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If you want to know what scientists are thinking about, you don’t need to ask—all you need to do is count. That’s what I did as I was touring the Long Beach Convention and Entertainment Center in Long Beach, California, where the American Astronomical Society is currently holding its semi-annual meeting. I tallied meeting abstracts, scientific sessions, press conferences, and (more impressionistically) casual conversations in the pannini-and-pizza lunch area.

So what is on the mind of the world’s greatest explorers of the cosmos? By any measure, the answer comes down to one word: exoplanets.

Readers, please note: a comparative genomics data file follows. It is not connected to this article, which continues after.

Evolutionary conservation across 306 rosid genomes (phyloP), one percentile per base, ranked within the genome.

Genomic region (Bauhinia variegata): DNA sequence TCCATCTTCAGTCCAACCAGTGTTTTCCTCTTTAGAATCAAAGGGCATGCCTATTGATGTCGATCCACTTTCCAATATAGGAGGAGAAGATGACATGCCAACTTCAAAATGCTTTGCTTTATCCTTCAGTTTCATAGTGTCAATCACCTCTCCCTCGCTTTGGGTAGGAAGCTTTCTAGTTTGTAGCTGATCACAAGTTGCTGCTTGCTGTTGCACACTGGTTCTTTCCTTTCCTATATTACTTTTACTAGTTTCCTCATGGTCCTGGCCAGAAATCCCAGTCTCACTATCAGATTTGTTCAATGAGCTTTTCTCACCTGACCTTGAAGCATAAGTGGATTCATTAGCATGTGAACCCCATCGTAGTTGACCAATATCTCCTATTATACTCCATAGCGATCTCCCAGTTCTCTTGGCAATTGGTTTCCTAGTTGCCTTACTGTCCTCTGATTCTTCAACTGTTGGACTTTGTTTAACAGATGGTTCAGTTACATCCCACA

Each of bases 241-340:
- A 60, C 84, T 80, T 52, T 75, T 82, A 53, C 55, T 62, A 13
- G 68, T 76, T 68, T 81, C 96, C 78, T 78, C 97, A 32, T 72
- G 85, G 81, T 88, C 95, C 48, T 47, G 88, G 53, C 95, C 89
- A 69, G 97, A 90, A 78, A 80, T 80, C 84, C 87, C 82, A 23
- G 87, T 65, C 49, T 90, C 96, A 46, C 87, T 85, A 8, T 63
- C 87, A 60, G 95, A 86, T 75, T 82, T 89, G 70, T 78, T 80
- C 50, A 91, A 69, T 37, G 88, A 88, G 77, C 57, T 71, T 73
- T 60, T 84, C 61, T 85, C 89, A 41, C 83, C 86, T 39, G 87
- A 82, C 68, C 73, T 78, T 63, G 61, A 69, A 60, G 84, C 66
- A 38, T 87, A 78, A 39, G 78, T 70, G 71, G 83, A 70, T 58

“Exoplanet” is the technical term for any planet that does not circle the sun—or, to put it another way, any planet that lies beyond the bound of our solar system. Two decades ago, nobody was sure such worlds even existed. Twenty one years ago, almost to the day, astronomers reported the first planets around another star. Yesterday, scientists working with NASA’s space-based Kepler Observatory announced 461 new likely exoplanets, bringing the number of worlds discovered just by that one mission to 2,740. Including all the ones identified by other searches, the number is over 3,000. Stop and think about that number. From 5000 BC to AD 1992, the number of planets known to science grew just from 5 to 9. We live in the middle of an explosion of planetary knowledge, and Long Beach sits at ground zero.

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